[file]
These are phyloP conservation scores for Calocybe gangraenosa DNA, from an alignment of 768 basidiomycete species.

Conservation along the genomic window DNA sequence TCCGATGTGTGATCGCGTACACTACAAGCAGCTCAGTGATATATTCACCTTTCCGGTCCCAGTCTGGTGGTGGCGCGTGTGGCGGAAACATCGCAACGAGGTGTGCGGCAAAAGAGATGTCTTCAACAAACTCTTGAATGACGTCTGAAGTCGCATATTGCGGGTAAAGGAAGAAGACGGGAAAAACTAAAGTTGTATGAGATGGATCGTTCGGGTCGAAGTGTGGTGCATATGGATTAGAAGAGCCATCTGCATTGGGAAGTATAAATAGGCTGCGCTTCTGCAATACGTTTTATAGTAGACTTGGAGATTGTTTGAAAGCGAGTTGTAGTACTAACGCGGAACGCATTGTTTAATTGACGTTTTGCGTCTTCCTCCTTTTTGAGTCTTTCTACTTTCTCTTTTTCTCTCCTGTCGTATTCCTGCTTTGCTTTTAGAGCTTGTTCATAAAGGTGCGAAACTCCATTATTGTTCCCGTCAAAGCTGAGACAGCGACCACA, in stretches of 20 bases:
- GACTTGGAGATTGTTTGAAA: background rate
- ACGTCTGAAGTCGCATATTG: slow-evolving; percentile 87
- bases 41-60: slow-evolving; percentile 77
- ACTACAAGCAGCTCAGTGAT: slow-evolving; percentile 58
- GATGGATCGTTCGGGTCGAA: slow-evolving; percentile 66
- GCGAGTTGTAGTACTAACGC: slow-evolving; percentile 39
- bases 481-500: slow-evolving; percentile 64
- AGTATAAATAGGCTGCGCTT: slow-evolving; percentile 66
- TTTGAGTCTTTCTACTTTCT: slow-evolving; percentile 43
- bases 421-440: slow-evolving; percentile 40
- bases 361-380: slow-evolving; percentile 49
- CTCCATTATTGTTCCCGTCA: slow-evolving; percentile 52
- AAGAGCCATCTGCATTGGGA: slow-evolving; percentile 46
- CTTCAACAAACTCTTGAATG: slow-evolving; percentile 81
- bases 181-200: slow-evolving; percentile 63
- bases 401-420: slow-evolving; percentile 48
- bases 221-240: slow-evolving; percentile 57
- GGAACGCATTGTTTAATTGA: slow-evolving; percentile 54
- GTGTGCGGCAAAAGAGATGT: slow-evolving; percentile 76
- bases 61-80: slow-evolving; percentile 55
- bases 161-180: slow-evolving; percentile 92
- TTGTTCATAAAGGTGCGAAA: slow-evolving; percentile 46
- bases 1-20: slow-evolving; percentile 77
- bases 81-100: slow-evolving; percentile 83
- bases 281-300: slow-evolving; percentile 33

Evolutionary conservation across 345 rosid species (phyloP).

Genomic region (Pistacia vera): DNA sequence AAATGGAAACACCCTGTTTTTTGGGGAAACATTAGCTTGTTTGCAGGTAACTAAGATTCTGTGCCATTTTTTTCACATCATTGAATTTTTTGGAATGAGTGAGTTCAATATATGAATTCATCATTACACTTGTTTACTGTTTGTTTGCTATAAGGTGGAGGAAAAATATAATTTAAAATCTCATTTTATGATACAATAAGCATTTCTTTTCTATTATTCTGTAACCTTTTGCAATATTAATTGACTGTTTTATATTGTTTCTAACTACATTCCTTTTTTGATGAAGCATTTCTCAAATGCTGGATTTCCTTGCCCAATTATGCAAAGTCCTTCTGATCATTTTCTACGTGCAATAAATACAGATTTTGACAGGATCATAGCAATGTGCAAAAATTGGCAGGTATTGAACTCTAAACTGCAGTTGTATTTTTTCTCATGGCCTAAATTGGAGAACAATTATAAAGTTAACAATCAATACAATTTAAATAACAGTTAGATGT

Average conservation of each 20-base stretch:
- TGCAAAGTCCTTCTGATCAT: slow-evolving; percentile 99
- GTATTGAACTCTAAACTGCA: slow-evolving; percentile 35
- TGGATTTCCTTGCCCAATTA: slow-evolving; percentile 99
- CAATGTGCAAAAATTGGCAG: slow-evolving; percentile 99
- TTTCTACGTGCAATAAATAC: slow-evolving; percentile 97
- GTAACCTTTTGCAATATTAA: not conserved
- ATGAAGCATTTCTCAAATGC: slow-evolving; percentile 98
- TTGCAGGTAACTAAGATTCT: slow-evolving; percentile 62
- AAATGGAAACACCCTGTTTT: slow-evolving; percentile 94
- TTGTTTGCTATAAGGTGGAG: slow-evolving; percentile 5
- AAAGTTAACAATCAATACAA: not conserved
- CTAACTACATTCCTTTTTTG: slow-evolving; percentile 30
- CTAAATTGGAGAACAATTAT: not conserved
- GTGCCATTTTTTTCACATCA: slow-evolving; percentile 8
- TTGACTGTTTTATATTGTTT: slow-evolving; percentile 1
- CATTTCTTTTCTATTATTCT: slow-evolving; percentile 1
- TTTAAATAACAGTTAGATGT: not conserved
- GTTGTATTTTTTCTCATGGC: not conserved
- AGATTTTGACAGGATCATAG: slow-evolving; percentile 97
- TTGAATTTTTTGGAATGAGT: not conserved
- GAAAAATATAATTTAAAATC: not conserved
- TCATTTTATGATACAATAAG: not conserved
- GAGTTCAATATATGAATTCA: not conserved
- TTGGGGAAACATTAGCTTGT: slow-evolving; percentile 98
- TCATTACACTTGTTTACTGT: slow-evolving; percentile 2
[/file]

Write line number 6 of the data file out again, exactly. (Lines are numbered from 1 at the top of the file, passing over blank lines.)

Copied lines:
- ACTACAAGCAGCTCAGTGAT: slow-evolving; percentile 58